The recent stock market volatility hasn’t helped some investors’ nervousness about stocks. They’re nervous because the market’s rise over the last 14 months seems too sudden. They’re nervous because stock prices seem high. And they’re nervous because this bull market has run for a relatively long time.

We’ve written previously that the stock market is a “discounting mechanism.” By this we mean it reflects the probability of future economic growth in current security prices. As we noted in our October blog article, and again in Matt’s 2017 Recap, the stock market’s recent strong performance is being validated by real economic growth and profits. This growth is the result of regulatory reform, tax reform, wage and employment growth, and a growing global economy. Things feel good because they are good, and they’re getting better.

But while the economic underpinnings are strong, investors are still nervous. Our inclination is to argue on the merits that equity prices can still rise and, at a minimum, that they can sustain current levels while earnings grow to catch up to prices. (Aggregate earnings are projected to grow 16% this year.) Instead, we offer you the following ideas for how you can act prudently to address lingering concerns.

Ensure that your asset allocation is appropriate

If you’re within five years of retiring, you need to own some high-quality bonds. By high-quality we mean bonds that you can be sure will return your money in time for you to spend it when you stop working. Don’t overdo it shifting to bonds – you’ll need stocks to drive growth and preserve purchasing power. But allocate enough money to bonds that you don’t have to sell stocks at low prices if a nightmare scenario plays out.

Revisit the amount in your cash savings

We recommend having six months of living expenses readily available to fill in the gaps in an emergency. This amount should be in safe and highly liquid accounts – bank savings accounts, money markets, etc. An alternative to parking a lot of cash in low yielding instruments is opening a home equity line of credit (“HELOC”). HELOCs are a simple means of accessing cash in an emergency. In fact, many small business owners use them as a back-stop for working capital.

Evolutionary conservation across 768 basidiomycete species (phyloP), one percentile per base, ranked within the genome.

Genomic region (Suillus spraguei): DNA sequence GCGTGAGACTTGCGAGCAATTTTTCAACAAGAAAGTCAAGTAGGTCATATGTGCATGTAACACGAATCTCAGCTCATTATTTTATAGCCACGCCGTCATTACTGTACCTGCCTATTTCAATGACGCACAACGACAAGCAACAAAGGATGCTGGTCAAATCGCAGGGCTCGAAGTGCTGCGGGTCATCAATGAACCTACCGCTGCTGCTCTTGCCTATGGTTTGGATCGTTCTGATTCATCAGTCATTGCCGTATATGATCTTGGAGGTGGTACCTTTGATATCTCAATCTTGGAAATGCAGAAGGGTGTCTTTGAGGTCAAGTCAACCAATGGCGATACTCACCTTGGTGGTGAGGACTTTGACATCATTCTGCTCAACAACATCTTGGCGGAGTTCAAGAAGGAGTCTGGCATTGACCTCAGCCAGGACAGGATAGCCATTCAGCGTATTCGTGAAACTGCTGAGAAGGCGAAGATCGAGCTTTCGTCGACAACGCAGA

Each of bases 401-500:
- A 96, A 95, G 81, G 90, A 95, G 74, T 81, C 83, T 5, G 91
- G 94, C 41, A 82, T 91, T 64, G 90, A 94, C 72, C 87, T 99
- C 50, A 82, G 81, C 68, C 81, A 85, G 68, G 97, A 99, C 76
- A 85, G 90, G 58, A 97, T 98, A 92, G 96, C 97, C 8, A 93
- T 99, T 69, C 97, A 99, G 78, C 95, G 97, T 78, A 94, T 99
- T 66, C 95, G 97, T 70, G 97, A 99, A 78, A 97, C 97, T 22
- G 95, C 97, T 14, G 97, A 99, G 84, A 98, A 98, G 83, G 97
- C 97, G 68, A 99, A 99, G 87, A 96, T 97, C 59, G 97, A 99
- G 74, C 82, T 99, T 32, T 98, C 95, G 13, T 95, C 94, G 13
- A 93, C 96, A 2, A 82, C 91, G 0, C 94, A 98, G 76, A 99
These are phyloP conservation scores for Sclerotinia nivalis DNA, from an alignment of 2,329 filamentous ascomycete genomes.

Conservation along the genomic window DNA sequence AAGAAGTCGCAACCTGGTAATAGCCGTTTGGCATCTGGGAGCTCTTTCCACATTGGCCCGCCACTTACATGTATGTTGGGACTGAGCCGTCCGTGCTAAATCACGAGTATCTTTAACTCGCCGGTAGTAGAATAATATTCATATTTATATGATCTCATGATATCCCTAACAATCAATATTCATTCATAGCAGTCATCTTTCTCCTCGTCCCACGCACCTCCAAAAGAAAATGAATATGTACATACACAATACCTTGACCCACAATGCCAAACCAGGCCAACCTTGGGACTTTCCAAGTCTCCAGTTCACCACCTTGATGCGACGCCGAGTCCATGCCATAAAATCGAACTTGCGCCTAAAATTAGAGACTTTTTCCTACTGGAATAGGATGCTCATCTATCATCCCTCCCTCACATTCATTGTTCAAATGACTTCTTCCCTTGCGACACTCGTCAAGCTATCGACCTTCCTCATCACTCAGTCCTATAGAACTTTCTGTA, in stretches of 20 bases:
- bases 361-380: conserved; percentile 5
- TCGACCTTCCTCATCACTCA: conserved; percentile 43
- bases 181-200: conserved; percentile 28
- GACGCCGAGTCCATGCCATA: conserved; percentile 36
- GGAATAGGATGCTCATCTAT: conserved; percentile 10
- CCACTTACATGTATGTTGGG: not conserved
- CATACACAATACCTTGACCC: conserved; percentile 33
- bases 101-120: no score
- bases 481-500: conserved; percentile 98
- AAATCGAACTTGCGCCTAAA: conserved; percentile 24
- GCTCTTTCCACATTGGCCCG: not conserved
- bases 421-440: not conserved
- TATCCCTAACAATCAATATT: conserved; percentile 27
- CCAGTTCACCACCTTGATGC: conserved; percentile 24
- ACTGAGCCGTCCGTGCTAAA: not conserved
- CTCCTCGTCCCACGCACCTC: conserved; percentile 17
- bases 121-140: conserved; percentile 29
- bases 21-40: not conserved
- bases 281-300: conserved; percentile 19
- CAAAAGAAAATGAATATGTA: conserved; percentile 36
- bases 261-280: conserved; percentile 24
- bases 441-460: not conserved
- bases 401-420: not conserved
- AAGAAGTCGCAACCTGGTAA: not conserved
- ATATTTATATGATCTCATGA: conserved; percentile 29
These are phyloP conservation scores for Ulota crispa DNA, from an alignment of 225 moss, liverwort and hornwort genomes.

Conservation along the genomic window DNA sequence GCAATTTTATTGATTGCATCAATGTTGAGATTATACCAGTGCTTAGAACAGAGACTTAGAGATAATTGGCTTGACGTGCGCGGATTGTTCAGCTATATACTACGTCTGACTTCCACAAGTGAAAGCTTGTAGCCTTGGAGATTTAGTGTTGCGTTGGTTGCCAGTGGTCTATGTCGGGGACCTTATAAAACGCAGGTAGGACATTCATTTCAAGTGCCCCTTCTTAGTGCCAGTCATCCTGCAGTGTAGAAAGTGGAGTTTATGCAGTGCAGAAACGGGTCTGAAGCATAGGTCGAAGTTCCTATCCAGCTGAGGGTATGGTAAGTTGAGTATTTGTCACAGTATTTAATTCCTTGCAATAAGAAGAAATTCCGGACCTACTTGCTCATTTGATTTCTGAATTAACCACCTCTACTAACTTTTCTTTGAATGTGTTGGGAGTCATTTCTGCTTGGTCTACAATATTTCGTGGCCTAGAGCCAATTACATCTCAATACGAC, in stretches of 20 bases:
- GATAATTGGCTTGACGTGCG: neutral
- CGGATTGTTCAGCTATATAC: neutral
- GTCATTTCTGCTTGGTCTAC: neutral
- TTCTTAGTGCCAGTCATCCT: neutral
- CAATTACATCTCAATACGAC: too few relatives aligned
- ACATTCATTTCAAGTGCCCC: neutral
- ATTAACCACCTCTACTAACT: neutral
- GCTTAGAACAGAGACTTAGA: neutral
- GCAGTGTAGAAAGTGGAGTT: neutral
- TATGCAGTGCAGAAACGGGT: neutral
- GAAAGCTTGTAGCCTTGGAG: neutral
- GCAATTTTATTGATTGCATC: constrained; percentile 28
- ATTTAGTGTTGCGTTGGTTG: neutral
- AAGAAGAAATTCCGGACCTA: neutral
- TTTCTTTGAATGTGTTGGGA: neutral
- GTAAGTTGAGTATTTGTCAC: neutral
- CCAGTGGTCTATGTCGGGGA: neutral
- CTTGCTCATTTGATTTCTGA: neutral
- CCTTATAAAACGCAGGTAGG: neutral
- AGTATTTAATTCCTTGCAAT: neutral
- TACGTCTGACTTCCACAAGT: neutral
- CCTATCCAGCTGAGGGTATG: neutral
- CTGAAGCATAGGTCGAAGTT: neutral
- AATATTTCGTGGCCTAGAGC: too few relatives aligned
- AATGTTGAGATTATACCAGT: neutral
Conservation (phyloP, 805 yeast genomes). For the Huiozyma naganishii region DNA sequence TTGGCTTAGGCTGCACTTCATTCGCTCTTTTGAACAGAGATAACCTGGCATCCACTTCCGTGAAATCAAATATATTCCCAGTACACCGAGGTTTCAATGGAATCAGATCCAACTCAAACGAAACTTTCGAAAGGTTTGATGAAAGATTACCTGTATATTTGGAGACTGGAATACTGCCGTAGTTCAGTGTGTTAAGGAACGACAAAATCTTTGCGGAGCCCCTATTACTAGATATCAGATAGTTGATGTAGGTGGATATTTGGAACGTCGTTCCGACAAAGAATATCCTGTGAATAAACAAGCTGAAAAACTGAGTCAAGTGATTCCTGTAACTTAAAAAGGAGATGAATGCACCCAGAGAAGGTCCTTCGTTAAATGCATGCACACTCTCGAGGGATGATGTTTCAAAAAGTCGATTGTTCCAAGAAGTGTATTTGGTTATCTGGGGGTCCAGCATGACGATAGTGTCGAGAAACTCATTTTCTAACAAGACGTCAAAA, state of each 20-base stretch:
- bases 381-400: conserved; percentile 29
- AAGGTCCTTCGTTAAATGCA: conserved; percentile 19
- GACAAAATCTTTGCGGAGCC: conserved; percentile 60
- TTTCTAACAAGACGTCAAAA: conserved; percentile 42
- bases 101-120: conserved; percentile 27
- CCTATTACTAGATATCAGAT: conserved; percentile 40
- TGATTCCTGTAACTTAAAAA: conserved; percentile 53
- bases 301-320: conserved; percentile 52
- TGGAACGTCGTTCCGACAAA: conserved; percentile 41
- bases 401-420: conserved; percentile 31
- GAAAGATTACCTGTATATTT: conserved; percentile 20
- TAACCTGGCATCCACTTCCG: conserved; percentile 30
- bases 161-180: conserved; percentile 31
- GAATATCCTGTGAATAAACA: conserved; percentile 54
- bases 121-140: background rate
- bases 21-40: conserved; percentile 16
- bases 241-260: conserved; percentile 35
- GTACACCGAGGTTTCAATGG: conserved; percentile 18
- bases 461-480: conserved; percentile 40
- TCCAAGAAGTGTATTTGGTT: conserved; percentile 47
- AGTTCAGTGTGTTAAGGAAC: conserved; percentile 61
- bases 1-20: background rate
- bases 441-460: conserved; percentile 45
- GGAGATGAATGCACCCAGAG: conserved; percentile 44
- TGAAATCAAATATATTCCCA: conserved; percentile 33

Deleverage your personal balance sheet

High-cost debt is a killer to wealth creation and maintenance. Paying off credit cards and other loans with variable interest rates now also makes sense with interest rates rising.

Re-weight your 401(k) or retirement portfolio to include some international stocks

Europe, Japan, emerging markets, Latin America – virtually the whole world – is enjoying a period of synchronized economic expansion. But some markets haven’t risen as much and therefore enjoy lower stock prices and valuations than U.S. stocks. In our portfolios, we invest strategically in companies with meaningful exposure to foreign markets. Assessing geographic diversification with many mutual funds in your retirement account is harder, but you can shift some of the money currently allocated to U.S. large companies to international stocks.

Two final words of caution: whatever you do, don’t stop saving in your retirement accounts. When a correction does happen, regular contributions will unleash power of dollar-cost averaging (i.e. “buy low”). And whenever the next pullback occurs, don’t lose faith and sell when it becomes uncomfortable. The next correction, like every other one before, will pass and you’ll have more money in the end if you remain disciplined.